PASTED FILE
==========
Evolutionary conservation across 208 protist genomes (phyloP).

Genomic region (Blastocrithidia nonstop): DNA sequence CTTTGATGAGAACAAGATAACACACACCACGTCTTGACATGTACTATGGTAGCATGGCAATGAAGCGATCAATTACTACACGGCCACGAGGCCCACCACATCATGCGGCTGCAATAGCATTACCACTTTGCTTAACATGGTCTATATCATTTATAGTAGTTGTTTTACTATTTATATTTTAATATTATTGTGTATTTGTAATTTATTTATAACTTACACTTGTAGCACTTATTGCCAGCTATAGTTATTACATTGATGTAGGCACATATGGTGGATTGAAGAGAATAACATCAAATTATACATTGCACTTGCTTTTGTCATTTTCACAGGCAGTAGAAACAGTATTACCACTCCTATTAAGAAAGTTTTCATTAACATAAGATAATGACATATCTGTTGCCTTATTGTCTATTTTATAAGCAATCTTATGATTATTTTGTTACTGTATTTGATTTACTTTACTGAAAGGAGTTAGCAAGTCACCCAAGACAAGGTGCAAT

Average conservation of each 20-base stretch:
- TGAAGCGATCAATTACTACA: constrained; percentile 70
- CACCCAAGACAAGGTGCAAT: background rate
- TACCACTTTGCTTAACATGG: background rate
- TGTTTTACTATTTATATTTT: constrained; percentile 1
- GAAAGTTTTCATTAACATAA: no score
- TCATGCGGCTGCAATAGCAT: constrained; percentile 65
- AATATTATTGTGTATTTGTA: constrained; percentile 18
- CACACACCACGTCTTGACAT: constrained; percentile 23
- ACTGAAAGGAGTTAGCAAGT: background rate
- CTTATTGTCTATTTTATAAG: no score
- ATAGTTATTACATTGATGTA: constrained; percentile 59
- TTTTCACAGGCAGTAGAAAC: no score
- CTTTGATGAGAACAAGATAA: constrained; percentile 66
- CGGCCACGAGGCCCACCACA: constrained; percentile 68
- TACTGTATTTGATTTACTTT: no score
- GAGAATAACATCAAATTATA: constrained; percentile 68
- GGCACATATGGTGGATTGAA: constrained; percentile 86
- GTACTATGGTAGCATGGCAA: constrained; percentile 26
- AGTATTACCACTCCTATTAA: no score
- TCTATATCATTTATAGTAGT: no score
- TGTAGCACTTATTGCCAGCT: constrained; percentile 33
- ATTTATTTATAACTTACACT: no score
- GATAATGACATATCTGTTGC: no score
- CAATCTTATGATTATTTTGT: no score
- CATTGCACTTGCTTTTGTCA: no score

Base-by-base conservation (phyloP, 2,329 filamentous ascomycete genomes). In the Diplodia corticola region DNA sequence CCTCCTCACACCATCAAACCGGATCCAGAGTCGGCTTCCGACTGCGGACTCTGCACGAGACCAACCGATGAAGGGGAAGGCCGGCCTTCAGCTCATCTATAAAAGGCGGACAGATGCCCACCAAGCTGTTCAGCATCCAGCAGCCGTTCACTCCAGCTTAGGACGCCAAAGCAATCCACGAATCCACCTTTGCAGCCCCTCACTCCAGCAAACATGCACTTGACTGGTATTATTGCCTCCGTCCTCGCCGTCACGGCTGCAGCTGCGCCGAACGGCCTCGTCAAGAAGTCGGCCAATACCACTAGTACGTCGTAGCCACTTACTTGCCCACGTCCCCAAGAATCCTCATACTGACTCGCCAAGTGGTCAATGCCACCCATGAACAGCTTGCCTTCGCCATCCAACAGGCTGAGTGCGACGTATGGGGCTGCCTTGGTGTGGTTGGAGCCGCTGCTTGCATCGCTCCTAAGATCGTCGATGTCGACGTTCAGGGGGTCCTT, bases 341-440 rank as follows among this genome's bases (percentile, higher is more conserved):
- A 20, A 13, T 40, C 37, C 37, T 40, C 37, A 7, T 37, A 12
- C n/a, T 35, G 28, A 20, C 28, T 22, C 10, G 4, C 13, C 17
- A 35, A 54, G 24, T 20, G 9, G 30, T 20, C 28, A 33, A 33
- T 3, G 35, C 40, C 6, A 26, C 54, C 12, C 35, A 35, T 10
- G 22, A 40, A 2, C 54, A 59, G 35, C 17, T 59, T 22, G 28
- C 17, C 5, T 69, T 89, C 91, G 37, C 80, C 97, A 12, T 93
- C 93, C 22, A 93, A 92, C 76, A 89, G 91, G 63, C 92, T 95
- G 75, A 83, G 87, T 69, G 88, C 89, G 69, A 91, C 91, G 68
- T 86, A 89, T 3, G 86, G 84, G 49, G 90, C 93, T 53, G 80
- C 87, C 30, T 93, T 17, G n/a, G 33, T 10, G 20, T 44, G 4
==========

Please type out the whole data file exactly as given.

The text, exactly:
Evolutionary conservation across 208 protist genomes (phyloP).

Genomic region (Blastocrithidia nonstop): DNA sequence CTTTGATGAGAACAAGATAACACACACCACGTCTTGACATGTACTATGGTAGCATGGCAATGAAGCGATCAATTACTACACGGCCACGAGGCCCACCACATCATGCGGCTGCAATAGCATTACCACTTTGCTTAACATGGTCTATATCATTTATAGTAGTTGTTTTACTATTTATATTTTAATATTATTGTGTATTTGTAATTTATTTATAACTTACACTTGTAGCACTTATTGCCAGCTATAGTTATTACATTGATGTAGGCACATATGGTGGATTGAAGAGAATAACATCAAATTATACATTGCACTTGCTTTTGTCATTTTCACAGGCAGTAGAAACAGTATTACCACTCCTATTAAGAAAGTTTTCATTAACATAAGATAATGACATATCTGTTGCCTTATTGTCTATTTTATAAGCAATCTTATGATTATTTTGTTACTGTATTTGATTTACTTTACTGAAAGGAGTTAGCAAGTCACCCAAGACAAGGTGCAAT

Average conservation of each 20-base stretch:
- TGAAGCGATCAATTACTACA: constrained; percentile 70
- CACCCAAGACAAGGTGCAAT: background rate
- TACCACTTTGCTTAACATGG: background rate
- TGTTTTACTATTTATATTTT: constrained; percentile 1
- GAAAGTTTTCATTAACATAA: no score
- TCATGCGGCTGCAATAGCAT: constrained; percentile 65
- AATATTATTGTGTATTTGTA: constrained; percentile 18
- CACACACCACGTCTTGACAT: constrained; percentile 23
- ACTGAAAGGAGTTAGCAAGT: background rate
- CTTATTGTCTATTTTATAAG: no score
- ATAGTTATTACATTGATGTA: constrained; percentile 59
- TTTTCACAGGCAGTAGAAAC: no score
- CTTTGATGAGAACAAGATAA: constrained; percentile 66
- CGGCCACGAGGCCCACCACA: constrained; percentile 68
- TACTGTATTTGATTTACTTT: no score
- GAGAATAACATCAAATTATA: constrained; percentile 68
- GGCACATATGGTGGATTGAA: constrained; percentile 86
- GTACTATGGTAGCATGGCAA: constrained; percentile 26
- AGTATTACCACTCCTATTAA: no score
- TCTATATCATTTATAGTAGT: no score
- TGTAGCACTTATTGCCAGCT: constrained; percentile 33
- ATTTATTTATAACTTACACT: no score
- GATAATGACATATCTGTTGC: no score
- CAATCTTATGATTATTTTGT: no score
- CATTGCACTTGCTTTTGTCA: no score

Base-by-base conservation (phyloP, 2,329 filamentous ascomycete genomes). In the Diplodia corticola region DNA sequence CCTCCTCACACCATCAAACCGGATCCAGAGTCGGCTTCCGACTGCGGACTCTGCACGAGACCAACCGATGAAGGGGAAGGCCGGCCTTCAGCTCATCTATAAAAGGCGGACAGATGCCCACCAAGCTGTTCAGCATCCAGCAGCCGTTCACTCCAGCTTAGGACGCCAAAGCAATCCACGAATCCACCTTTGCAGCCCCTCACTCCAGCAAACATGCACTTGACTGGTATTATTGCCTCCGTCCTCGCCGTCACGGCTGCAGCTGCGCCGAACGGCCTCGTCAAGAAGTCGGCCAATACCACTAGTACGTCGTAGCCACTTACTTGCCCACGTCCCCAAGAATCCTCATACTGACTCGCCAAGTGGTCAATGCCACCCATGAACAGCTTGCCTTCGCCATCCAACAGGCTGAGTGCGACGTATGGGGCTGCCTTGGTGTGGTTGGAGCCGCTGCTTGCATCGCTCCTAAGATCGTCGATGTCGACGTTCAGGGGGTCCTT, bases 341-440 rank as follows among this genome's bases (percentile, higher is more conserved):
- A 20, A 13, T 40, C 37, C 37, T 40, C 37, A 7, T 37, A 12
- C n/a, T 35, G 28, A 20, C 28, T 22, C 10, G 4, C 13, C 17
- A 35, A 54, G 24, T 20, G 9, G 30, T 20, C 28, A 33, A 33
- T 3, G 35, C 40, C 6, A 26, C 54, C 12, C 35, A 35, T 10
- G 22, A 40, A 2, C 54, A 59, G 35, C 17, T 59, T 22, G 28
- C 17, C 5, T 69, T 89, C 91, G 37, C 80, C 97, A 12, T 93
- C 93, C 22, A 93, A 92, C 76, A 89, G 91, G 63, C 92, T 95
- G 75, A 83, G 87, T 69, G 88, C 89, G 69, A 91, C 91, G 68
- T 86, A 89, T 3, G 86, G 84, G 49, G 90, C 93, T 53, G 80
- C 87, C 30, T 93, T 17, G n/a, G 33, T 10, G 20, T 44, G 4